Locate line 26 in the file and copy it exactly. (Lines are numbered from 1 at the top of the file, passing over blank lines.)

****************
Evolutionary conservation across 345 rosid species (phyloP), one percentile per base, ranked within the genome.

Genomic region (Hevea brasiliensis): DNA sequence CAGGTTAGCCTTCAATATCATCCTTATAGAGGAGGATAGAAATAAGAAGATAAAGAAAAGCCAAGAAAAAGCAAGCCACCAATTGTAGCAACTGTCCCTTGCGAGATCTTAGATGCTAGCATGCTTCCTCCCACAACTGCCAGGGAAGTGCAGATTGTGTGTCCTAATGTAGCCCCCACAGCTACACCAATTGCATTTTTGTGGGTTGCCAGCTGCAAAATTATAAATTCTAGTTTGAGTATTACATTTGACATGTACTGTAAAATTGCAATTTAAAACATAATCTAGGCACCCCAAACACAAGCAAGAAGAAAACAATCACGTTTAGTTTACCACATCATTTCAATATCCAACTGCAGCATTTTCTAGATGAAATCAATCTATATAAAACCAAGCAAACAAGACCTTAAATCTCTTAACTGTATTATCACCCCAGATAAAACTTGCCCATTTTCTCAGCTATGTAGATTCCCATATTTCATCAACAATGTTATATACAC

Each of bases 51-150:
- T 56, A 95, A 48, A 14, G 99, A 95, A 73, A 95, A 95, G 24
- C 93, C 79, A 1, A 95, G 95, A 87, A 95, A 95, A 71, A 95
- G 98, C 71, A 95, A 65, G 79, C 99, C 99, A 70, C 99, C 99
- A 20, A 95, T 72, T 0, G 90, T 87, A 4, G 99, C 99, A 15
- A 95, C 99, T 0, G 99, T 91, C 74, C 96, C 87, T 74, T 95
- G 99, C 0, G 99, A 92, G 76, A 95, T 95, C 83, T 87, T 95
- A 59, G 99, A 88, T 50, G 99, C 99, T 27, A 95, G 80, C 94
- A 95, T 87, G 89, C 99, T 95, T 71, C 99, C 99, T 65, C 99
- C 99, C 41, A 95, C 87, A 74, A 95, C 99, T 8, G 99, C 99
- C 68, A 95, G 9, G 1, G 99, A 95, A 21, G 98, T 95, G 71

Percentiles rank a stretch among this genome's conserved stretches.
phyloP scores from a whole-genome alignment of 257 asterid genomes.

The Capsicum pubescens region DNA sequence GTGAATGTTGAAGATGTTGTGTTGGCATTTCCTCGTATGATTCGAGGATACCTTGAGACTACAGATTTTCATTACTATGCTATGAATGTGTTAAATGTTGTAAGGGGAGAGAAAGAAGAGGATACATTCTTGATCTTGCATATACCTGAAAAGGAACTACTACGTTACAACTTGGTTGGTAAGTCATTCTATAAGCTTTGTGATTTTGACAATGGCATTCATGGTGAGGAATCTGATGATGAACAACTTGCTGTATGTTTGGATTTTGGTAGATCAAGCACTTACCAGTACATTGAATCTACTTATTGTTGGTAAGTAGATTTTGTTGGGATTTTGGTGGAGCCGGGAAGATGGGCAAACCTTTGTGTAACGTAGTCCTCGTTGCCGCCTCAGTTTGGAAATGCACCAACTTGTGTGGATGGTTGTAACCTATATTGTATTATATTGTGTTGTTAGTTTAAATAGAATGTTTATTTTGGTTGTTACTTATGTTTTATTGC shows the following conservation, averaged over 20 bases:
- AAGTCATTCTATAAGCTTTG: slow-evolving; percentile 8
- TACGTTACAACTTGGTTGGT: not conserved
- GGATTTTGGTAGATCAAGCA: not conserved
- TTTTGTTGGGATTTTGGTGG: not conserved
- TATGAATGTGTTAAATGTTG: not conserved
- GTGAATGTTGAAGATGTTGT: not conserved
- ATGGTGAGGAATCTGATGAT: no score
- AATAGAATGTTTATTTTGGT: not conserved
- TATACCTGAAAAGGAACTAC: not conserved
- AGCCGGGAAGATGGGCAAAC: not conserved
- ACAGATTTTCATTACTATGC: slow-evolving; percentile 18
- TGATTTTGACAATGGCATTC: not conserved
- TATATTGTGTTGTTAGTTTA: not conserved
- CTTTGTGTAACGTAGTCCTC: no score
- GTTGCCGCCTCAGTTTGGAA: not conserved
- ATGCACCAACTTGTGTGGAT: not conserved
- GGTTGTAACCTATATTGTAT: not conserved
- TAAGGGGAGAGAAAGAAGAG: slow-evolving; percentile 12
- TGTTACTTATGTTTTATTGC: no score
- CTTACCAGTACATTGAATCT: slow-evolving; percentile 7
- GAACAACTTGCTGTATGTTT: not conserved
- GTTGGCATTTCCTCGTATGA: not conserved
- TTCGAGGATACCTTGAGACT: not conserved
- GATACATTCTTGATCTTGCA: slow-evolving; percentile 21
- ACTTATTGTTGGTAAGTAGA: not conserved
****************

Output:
- AGCCGGGAAGATGGGCAAAC: not conserved